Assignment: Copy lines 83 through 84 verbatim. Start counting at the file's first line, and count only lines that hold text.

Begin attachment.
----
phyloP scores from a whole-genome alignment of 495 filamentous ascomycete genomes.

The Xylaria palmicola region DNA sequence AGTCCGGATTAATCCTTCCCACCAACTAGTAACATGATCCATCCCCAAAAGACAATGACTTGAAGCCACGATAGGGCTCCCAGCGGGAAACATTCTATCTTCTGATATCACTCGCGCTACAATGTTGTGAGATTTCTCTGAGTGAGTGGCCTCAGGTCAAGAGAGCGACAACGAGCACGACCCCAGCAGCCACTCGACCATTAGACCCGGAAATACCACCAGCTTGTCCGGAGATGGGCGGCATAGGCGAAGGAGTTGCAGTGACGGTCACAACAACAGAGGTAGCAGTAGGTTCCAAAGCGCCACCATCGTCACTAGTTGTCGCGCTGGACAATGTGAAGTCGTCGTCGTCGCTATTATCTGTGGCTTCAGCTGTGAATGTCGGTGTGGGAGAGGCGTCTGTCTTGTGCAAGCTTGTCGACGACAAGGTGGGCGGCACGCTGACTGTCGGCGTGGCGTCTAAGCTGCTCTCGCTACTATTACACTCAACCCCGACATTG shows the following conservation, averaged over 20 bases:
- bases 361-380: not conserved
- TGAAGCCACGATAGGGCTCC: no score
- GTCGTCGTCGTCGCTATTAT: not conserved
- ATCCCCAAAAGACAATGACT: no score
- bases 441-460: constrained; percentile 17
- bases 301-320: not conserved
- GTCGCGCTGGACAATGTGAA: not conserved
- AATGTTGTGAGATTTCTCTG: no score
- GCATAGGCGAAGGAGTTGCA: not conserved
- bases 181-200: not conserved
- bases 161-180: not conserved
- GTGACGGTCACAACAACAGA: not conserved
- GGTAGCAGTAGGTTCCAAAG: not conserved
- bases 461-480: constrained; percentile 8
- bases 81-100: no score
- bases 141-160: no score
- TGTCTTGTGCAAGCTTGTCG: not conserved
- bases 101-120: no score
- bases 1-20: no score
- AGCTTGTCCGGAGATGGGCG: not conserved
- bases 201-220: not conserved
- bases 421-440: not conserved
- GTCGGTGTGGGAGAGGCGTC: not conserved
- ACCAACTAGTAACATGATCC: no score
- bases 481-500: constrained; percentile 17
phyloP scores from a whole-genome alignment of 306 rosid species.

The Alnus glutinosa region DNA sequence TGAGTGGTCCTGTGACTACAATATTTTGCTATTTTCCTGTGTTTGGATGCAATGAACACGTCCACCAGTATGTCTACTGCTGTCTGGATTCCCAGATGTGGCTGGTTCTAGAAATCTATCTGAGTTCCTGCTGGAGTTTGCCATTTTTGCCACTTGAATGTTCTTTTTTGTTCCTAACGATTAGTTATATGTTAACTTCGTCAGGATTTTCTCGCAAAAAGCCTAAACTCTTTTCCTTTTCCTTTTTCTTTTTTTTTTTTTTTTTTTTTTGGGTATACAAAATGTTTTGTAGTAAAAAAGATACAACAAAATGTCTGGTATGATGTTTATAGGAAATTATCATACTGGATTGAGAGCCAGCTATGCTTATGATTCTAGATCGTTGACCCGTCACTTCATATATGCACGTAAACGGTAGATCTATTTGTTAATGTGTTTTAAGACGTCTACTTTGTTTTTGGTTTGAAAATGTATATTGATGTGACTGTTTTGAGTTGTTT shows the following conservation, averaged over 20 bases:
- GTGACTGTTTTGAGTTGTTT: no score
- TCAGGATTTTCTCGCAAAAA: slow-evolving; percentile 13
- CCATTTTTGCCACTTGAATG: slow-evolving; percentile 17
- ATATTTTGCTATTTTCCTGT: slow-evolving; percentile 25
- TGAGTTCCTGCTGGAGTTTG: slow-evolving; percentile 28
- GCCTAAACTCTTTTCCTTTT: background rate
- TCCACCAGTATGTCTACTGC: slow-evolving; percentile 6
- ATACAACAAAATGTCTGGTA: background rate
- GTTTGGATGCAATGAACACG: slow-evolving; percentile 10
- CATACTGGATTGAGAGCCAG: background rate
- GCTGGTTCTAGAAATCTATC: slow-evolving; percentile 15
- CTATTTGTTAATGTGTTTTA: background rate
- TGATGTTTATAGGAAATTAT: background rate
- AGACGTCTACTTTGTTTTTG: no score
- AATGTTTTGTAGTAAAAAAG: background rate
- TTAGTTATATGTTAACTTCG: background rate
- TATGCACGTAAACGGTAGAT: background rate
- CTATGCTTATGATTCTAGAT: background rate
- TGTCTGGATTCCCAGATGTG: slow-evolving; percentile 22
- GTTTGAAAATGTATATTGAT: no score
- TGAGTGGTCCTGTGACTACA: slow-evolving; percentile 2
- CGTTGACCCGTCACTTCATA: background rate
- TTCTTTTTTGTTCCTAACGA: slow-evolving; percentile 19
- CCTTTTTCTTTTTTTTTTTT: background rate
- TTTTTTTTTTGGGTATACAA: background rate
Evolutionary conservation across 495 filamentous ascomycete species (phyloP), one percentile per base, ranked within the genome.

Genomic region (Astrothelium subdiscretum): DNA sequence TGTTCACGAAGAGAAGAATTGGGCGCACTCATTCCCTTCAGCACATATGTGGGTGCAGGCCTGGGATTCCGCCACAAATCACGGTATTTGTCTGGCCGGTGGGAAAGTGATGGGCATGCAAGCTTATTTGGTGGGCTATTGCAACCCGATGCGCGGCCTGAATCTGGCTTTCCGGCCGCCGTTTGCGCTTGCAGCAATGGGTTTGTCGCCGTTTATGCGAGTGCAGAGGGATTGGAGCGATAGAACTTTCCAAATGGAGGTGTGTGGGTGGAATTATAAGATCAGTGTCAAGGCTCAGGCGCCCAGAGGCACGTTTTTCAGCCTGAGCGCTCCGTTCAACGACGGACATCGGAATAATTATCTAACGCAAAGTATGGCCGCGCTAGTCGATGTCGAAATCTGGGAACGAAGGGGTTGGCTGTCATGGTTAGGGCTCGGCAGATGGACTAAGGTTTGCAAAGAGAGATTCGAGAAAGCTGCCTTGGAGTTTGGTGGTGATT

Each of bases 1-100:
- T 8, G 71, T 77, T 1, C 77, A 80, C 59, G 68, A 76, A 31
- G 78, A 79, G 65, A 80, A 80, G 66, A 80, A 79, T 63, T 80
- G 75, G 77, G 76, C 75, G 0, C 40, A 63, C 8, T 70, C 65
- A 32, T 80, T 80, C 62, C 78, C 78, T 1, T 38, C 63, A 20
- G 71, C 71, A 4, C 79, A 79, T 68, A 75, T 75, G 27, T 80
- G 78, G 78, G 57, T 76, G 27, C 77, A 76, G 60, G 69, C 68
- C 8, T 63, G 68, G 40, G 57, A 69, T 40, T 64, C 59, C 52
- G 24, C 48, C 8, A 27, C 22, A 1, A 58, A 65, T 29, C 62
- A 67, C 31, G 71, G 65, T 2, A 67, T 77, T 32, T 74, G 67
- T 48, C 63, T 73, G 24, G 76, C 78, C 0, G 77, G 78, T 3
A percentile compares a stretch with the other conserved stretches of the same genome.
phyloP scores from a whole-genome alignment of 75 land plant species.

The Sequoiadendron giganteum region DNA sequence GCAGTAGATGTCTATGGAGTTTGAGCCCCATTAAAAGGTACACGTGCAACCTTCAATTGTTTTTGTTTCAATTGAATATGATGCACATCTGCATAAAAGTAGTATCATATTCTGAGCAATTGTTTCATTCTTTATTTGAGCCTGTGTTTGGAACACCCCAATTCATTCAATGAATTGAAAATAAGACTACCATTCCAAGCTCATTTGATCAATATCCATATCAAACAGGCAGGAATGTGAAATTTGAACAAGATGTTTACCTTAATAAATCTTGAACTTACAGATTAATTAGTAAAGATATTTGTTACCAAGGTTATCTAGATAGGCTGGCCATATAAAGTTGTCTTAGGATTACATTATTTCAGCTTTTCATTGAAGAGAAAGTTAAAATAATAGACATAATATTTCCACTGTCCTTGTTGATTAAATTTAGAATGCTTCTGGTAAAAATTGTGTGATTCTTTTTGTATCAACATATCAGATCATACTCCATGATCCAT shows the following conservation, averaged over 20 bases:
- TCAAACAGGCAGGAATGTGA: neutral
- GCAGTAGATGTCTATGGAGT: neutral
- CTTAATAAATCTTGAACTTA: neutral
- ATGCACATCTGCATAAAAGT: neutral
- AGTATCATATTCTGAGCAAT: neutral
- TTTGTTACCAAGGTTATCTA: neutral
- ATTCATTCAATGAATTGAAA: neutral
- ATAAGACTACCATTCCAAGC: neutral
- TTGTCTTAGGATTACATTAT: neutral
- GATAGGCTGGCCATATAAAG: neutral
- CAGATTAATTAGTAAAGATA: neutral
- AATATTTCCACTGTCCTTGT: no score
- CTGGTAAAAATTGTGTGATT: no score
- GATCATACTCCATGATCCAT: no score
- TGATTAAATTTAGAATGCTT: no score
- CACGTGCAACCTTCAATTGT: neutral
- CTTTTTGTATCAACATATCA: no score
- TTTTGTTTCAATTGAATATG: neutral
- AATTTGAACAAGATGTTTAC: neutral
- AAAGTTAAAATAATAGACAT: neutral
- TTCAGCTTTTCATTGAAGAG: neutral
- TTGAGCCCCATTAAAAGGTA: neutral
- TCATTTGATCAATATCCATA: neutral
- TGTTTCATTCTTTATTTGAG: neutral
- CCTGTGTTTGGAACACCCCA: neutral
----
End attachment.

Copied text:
- CTGGTAAAAATTGTGTGATT: no score
- GATCATACTCCATGATCCAT: no score